That means they can show less than 11 minutes of footage per team to illustrate what happened over 72 hours. The editors are also masterful at creating suspense; the show frequently reminds me of Whale Wars because its act breaks come in the middle of terrifying moments, sometimes which turn out to be not-so-terrifying and others which really are, like someone falling through ice into a lake.
The camera crews
Each team has two crew members, a camera operator and a producer. Their footage is supplemented by GoPro shots (that’s how there’s point-of-view footage of things like someone falling into ice or falling off a dog sled: they’re wearing small cameras) and other camera operators. Catalina said that they will find “vantage points where a long lens shooter can” get shots of the contestants, and they also use some zone coverage, meaning they’ll have more cameras at a predetermined, important place, such as the start or finish.
Catalina explained that “the producer and the camera man that are with them have to be ready to do whatever they choose to do. The producer and the cameraman are not only filming, trying to tell a story, and keep themselves alive and well, but they’re trying to keep up with these folks.”
A cast member later used the phrase “fucking badasses” to describe the camera crews that travel with the teams, and told me that, in moments of greater danger, the camera crew may be separately advised by safety experts about how to traverse an obstacle.
The connection to Mark Burnett and Eco-Challenge
Catalina worked on season one of Survivor as an editor, and before that on Mark Burnett’s Eco-Challenge, a show some people still miss. Ultimate Survival Alaska is probably the closest thing reality TV currently has to Eco-Challenge, and Catalina said there’s a reason for that.
“I created this show, and it’s certainly inspired in part by Eco-Challenge. Prior to working for Mark, I was doing Outdoor Life Network shows, back before reality TV was on, and I was doing a race called Raid Gauloises, which was a European adventure race,” Catalina said. “I knew adventure racing very well. I cut a couple races that Mark was a racer in–Mark was an adventure racer before his television career. I know a lot about adventure racing, and I had other shows that I did in Alaska, so when I went to work for Nat Geo, they asked me, ‘Do you have a show you’d like to pitch us?’ I said, there’s one show that I’ve always thought of, and that would be a wilderness adventure survival race through Alaska. That’s where it came from.”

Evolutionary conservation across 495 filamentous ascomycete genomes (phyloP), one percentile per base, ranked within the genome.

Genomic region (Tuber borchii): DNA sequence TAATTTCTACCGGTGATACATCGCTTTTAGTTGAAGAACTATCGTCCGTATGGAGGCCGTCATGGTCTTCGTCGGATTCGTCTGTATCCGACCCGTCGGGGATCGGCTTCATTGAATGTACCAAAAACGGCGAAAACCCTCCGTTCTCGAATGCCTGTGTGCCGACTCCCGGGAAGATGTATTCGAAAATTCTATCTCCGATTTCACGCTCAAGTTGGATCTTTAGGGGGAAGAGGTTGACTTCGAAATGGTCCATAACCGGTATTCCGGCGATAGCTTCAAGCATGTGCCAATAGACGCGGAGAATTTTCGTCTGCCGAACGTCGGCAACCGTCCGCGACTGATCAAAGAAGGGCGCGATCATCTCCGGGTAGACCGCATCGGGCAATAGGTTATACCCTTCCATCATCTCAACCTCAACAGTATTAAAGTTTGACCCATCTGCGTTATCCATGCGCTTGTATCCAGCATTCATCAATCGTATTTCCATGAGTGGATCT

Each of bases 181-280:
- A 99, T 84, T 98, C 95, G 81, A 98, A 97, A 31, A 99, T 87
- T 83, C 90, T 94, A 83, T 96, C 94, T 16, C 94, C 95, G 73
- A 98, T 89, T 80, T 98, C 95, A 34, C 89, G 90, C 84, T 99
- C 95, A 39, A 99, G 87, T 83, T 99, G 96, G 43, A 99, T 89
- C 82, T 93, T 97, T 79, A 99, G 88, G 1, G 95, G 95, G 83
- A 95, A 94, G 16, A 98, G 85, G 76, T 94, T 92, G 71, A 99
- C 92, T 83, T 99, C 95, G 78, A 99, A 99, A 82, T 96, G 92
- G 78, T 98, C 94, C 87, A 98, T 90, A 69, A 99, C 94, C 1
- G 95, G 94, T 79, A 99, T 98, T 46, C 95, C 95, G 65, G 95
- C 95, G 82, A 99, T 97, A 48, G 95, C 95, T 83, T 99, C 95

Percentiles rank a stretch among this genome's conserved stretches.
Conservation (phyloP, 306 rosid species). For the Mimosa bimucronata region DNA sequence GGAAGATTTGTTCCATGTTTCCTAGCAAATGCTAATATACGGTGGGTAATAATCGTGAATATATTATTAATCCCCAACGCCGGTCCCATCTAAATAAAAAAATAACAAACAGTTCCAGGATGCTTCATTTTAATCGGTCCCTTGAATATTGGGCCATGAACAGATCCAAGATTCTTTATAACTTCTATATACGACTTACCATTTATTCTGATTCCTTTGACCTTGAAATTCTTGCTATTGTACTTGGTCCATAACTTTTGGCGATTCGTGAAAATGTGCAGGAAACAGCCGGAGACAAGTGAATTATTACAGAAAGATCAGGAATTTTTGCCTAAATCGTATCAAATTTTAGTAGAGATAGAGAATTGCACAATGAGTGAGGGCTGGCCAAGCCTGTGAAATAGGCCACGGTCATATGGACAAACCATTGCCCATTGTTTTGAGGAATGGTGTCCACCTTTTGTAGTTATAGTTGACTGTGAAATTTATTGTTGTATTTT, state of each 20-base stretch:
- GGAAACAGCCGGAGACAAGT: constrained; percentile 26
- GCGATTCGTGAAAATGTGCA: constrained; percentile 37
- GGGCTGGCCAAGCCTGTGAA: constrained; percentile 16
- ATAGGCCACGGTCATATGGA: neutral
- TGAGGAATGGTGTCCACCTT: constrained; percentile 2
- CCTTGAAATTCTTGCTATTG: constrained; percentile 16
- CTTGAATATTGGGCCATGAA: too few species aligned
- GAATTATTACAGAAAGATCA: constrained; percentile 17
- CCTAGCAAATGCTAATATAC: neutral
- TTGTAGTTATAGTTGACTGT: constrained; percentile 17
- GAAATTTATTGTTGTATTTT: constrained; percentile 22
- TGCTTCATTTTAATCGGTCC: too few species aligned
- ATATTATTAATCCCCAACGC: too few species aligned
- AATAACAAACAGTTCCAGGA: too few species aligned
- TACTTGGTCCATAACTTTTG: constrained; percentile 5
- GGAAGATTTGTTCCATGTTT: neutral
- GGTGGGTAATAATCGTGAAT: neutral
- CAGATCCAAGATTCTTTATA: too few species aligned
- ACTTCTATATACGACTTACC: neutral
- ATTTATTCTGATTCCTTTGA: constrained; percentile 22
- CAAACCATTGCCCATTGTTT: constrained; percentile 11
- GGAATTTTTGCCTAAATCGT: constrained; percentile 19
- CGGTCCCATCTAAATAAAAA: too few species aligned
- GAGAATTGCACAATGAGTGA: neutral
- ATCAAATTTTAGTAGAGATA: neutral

As to his later work with Burnett, Catalina said, “Mark Burnett was an incredible mentor to me. I was really lucky to have an opportunity work with him,” he said. “He was very hands-on, it was a mom-and-pop shop in those days. … I learned so much from Mark and his success obviously speaks for itself. He’s one of the people who created reality TV. I can’t tell you how much I learned working in his shop; I’m always going to be grateful to Mark Burnett, no question about it.”
Ultimate Survival somewhere else?
I asked Catalina if the series might ever leave Alaska, which of course hosts a lot of reality TV shows right now. “That’s certainly a viable idea. There are many other really challenging environments, and Eco-Challenge is testimony to that,” he said.
“There’s a lot of shows about Alaska on TV right now, but I think the thing that really sets us apart is that it’s really got a lot of Nat Geo DNA in it. It’s designed with National Geographic in mind.” Catalina added, “I grew up on Nat Geo, I still get Nat Geo–it’s my birthday present from my mom, God bless her, that I’ve been getting for 20 years. We really strive to embody the spirit of Nat Geo when we make the show.”